The Lord Is One

December 24, 2022

When the Shema is recited by the Jewish people (and Christians), it begins with this statement: Hear, O Israel, the Lord is our God, the Lord is one. (Deuteronomy 6:4)

Pronouncing God’s name YHWH is considered a sin, so the Jewish people use other words to replace God’s holy name. Sometimes it is ‘HaShem’ (the name); sometimes it is ‘Adonai’ (which means ‘master’ or ‘Lord’); Jesus used ‘our Father’ and ‘the Power’.

In this instance ‘Adonai’ ‘Lord’ is used. The Hebrew word for ‘one’ is ‘echad’.

So in Hebrew, ‘the Lord is one’ is said as ‘Adonai echad’.

Hear O Israel: the Lord is our God, the Lord is one. Shema Yisrael: Adonai Eloheinu, Adonai echad.

(Why don’t you try to say it out loud right now). What does it mean to say that God is one?

This is not about whether God is a trinity or not (as the Jewish mystics speak of God expressing Himself in ten different emanations, and they see no difficulty in reconciling those ten emanations with the truth of God’s singularity in (Deuteronomy 6:4)

Nor is it a statement on the composition of God’s essence or nature.

When the Torah says that ‘God is one’, it is simply declaring monotheism—meaning that there are no other foreign false gods or idols that can contend for His title of God.

God is the only God; the absolute reality; there is no creator and power but He. He is singular and unique, and the only one in His own category. He is preeminent above all other beings. He is above time and space and is present everywhere.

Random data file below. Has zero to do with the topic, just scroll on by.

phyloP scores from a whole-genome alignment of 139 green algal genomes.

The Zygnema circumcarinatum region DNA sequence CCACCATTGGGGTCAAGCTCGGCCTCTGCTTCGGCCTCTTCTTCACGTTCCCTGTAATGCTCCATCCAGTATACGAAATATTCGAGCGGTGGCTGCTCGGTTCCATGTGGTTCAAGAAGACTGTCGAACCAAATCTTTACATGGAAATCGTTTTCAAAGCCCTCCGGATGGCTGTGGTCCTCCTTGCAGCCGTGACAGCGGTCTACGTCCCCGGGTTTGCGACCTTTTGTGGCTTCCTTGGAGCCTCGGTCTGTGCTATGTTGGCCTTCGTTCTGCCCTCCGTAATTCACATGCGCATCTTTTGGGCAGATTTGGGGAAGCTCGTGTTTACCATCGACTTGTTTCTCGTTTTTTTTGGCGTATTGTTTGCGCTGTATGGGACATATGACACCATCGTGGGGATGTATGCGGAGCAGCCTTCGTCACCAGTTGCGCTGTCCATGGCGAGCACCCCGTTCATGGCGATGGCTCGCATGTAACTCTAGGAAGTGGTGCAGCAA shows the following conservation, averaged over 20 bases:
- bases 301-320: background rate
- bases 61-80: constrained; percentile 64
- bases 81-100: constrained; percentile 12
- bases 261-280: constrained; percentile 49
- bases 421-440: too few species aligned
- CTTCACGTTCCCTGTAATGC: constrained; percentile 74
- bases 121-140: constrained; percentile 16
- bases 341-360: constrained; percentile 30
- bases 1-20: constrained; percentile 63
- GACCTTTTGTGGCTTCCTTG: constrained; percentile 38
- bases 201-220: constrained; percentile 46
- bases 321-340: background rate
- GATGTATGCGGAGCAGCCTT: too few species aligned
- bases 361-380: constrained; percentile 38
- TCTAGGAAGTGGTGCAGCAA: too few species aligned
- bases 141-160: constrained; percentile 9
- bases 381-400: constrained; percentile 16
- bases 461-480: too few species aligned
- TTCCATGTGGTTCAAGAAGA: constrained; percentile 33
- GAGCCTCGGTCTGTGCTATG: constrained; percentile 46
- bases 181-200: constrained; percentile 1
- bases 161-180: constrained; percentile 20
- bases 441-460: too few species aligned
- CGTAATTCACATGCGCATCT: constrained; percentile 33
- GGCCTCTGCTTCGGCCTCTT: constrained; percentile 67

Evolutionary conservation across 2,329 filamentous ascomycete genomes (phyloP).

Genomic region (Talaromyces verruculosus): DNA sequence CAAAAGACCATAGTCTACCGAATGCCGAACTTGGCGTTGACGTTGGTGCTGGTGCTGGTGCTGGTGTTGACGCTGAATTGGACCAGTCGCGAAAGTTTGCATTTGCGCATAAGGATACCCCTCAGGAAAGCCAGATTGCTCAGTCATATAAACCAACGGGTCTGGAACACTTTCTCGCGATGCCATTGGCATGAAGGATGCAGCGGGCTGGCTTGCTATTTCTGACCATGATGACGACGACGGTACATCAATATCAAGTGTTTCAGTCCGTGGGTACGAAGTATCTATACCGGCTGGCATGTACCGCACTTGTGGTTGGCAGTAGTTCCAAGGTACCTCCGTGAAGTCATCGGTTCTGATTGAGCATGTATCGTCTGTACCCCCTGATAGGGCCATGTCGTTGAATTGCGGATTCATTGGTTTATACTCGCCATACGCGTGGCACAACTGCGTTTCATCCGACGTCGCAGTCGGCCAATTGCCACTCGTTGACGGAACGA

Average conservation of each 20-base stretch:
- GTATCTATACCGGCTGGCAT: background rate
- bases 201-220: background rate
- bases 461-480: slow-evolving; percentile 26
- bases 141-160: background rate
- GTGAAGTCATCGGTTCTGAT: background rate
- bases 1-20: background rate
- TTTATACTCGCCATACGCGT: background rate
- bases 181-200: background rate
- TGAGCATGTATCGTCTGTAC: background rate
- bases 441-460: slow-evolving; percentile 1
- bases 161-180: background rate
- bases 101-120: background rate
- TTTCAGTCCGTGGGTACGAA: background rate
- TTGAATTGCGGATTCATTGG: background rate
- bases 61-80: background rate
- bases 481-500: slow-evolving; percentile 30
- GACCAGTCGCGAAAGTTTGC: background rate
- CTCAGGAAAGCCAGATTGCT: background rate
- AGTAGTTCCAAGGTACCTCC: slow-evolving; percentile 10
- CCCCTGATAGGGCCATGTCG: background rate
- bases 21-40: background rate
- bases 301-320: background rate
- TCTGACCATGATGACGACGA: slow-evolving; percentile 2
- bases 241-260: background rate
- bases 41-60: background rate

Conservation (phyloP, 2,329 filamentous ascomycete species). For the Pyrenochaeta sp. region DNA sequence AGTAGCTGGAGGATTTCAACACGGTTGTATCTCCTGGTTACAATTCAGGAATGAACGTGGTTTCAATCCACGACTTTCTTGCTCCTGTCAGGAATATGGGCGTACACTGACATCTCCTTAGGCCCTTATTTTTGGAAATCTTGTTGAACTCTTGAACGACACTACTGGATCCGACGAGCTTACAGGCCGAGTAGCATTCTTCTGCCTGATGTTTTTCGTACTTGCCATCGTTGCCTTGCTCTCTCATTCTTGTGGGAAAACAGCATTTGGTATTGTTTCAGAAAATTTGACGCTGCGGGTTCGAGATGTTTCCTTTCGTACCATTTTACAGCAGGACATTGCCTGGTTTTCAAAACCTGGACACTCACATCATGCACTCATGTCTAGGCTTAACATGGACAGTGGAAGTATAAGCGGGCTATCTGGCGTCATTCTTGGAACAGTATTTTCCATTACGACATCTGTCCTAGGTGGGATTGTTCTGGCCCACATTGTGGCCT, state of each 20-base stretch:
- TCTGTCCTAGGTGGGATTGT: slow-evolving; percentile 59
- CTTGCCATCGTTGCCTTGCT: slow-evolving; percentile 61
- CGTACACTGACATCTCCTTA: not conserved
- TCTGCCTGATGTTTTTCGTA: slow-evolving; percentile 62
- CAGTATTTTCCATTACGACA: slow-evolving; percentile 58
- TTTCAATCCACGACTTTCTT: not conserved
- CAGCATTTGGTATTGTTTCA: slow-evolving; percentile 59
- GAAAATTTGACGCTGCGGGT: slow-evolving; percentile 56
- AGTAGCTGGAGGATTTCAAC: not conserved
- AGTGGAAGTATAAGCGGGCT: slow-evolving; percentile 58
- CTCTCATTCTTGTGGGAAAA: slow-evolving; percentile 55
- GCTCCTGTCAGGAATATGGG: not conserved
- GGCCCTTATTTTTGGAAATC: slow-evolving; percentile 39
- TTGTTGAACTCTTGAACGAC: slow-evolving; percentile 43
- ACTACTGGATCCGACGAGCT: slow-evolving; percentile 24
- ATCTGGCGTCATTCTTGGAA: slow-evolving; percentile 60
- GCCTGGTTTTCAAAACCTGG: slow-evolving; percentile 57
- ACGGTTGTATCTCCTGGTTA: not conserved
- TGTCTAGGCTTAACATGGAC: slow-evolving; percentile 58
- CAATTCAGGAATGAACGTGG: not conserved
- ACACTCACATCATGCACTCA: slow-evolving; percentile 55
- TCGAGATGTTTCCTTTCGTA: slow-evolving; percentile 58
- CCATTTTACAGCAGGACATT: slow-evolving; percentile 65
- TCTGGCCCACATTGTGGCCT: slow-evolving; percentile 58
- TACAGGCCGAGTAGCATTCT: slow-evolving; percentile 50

And while we describe Him in terms that are understandable, such as ‘His face’, ‘His voice’, ‘His arm’, He does not have any physical attributes and is not subject to any limitations whatsoever.

Everything else has its partner—heaven and earth; sun and moon; Adam and Eve, the present world and the future world. The only exception is—God. (Midrash Deuteronomy Rabbah)

He is ‘Number One’. The Lord is One. 

Maimonides in the Mishneh Torah writes:

This God is One God; He is neither two nor more than two but One to whose unity there is no comparison … therefore, it is impossible for Him to be but One. And, the knowledge of this doctrine of monotheism is a mandatory commandment, saying: ‘The Lord our God is One God’.

Consequently Maimonides listed, ‘the Lord is One’ as the second positive command which applies not to just the Jewish people but ultimately to all mankind everywhere.

The Yoke Of The Kingdom Of Heaven

The sages teach that by reciting the Shema, we are acknowledging God’s oneness and agreeing to love Him with all of our heart, soul, and strength.

We therefore willingly take upon ourselves what is called the ‘yoke of heaven’ or ‘the yoke of the kingdom of heaven’ in our lives. (Mishnah Berakhot 1:1 Talmud Berachot 13a:21)

To acknowledge that there is a God who exists and that He is one—is to accept the yoke of the Kingdom of Heaven.

This belief is the fundamental philosophy of monotheism: the God who exists—is also the Creator—and is also the God of the Bible—who is also the God of Israel—and He alone is in this unique category called God: there is none like Him in heaven, earth or under the earth—He is one.